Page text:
About the Fay Jones School of Architecture and Design: The Fay Jones School of Architecture and Design at the University of Arkansas houses professional design programs of architecture, landscape architecture and interior design together with liberal studies programs. All of these programs combine studio design education with innovative teaching in history, theory, technology and urban design. A broad range of course offerings equips graduates with the knowledge and critical agility required to meet the challenges of designing for a changing world. Their training prepares students with critical frameworks for design thinking that also equip them to assume leadership roles in the profession and in their communities. The school’s architecture program was ranked 26th in the nation, and the 12th best program among public, land-grant universities, in the 16th Annual Survey of America’s Best Architecture and Design Schools, a study conducted in 2015 by the Design Futures Council and published in DesignIntelligence. For more information, visit fayjones.uark.edu.
About the Walton Family Foundation: The Walton Family Foundation is, at its core, a family-led foundation. The children and grandchildren of our founders, Sam and Helen Walton, lead the foundation and create access to opportunity for people and communities. We work in three areas: improving K-12 education, protecting rivers and oceans and the communities they support, and investing in our home region of Northwest Arkansas and the Arkansas-Mississippi Delta. In 2016, the foundation awarded more than $454 million in grants in support of these initiatives. To learn more, visit waltonfamilyfoundation.org.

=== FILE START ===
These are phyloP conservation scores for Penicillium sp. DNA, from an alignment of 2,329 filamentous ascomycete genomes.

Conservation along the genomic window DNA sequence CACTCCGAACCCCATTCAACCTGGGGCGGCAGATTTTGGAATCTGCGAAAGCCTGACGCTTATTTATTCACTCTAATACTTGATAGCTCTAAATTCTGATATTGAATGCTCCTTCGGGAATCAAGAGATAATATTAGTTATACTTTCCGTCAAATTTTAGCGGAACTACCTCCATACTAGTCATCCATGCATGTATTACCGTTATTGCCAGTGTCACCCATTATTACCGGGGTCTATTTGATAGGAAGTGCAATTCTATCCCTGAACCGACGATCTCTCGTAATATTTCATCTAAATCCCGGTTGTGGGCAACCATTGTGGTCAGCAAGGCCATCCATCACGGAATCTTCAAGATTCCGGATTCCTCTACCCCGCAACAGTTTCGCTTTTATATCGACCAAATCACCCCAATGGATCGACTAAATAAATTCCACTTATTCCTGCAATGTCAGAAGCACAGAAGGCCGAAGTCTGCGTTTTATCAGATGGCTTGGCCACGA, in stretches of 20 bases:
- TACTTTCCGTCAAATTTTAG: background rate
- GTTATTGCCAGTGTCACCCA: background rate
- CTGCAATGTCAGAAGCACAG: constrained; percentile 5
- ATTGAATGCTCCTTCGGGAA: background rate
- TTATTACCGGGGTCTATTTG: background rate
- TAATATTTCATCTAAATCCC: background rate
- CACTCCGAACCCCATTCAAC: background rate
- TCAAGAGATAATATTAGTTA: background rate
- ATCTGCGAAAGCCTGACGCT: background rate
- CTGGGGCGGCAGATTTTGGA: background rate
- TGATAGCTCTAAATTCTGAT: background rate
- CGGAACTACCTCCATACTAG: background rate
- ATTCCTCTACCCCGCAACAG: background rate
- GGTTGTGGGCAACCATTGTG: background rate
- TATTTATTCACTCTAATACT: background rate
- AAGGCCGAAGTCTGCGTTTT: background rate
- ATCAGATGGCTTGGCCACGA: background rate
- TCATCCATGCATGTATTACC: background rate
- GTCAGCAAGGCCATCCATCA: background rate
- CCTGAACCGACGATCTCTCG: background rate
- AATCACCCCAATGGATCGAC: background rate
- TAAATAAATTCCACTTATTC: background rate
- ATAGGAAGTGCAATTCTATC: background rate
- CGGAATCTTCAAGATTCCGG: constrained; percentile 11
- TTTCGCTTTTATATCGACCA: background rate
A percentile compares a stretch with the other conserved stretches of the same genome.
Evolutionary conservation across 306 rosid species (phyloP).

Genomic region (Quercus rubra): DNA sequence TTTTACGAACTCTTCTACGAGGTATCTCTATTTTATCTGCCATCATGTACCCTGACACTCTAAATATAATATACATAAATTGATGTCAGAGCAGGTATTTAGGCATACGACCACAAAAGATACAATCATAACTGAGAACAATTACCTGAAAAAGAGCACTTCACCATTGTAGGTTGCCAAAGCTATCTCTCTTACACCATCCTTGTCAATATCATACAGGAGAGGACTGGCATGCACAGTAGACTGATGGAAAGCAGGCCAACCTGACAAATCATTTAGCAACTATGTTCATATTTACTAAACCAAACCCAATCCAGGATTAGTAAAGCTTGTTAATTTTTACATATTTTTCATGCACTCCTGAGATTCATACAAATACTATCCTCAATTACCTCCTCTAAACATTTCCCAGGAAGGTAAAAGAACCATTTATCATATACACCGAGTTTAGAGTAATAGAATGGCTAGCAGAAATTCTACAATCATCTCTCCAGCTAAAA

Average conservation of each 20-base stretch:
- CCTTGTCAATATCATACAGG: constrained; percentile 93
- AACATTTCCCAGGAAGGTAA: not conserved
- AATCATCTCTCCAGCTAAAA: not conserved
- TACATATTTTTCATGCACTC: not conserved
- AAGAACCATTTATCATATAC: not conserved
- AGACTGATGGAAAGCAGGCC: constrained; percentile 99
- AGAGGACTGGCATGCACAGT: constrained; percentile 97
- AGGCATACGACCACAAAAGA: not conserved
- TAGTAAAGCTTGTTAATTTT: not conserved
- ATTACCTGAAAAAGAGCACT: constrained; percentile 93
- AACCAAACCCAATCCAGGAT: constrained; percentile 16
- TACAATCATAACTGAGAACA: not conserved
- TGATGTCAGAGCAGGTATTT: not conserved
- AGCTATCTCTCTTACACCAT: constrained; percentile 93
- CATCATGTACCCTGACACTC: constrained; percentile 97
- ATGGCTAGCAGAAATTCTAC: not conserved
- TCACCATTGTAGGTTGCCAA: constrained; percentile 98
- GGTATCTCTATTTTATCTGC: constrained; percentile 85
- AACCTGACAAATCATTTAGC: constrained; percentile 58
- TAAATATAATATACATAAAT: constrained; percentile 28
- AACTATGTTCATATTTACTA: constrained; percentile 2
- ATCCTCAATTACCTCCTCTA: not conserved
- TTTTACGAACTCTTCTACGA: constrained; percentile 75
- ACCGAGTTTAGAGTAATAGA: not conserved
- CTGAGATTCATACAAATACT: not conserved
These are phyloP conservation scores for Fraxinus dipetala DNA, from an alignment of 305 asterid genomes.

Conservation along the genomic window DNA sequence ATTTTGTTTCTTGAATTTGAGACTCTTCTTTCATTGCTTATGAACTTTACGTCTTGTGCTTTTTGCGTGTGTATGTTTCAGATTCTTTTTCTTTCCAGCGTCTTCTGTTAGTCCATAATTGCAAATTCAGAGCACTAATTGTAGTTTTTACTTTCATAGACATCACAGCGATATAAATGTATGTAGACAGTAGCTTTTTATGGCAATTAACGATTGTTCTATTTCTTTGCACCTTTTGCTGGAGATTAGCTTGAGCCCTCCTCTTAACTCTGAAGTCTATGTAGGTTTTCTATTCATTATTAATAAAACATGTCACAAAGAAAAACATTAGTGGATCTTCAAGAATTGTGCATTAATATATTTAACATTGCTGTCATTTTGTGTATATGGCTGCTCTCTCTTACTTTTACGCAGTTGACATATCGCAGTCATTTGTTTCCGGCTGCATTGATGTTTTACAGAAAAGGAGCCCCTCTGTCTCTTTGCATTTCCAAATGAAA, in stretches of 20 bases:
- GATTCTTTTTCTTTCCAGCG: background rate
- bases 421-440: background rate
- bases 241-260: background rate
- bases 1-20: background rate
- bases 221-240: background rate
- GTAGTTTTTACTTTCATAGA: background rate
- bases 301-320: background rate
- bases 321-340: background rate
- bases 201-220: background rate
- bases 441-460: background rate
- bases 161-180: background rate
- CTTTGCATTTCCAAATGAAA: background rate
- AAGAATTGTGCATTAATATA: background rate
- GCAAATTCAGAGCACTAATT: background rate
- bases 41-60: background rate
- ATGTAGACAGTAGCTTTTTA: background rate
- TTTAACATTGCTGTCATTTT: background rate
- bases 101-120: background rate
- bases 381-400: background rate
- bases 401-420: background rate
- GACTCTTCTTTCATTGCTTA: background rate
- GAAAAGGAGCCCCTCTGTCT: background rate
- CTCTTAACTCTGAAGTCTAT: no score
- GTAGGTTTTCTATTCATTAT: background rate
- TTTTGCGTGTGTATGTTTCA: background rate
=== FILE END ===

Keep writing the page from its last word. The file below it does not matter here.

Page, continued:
About the University of Arkansas: The University of Arkansas provides an internationally competitive education for undergraduate and graduate students in more than 200 academic programs.
Michelle Parks, director of communications
Fay Jones School of Architecture and Design
Danielle Glenn started classes in January with the first-ever occupational therapy cohort of 27 students at the University of Arkansas and UAMS Northwest.
A research team performed dental microwear analysis on canid fossils from a Paleolithic site in the Czech Republic.
The University of Arkansas School of Law Women's Law Student Association will honor Karen Roberts, J.D.'95, and Christy Jones, B.A.'74, J.D.'77, with the Gayle Pettus Pontz Award.
An advisory committee made up of U of A faculty, staff and alumni is leading a national search to find a permanent replacement for the vice chancellor for economic development position.
Kevin Brady, an associate professor of educational leadership, has a newly released book helping educators, parents and others who work closely with children and youth with disabilities.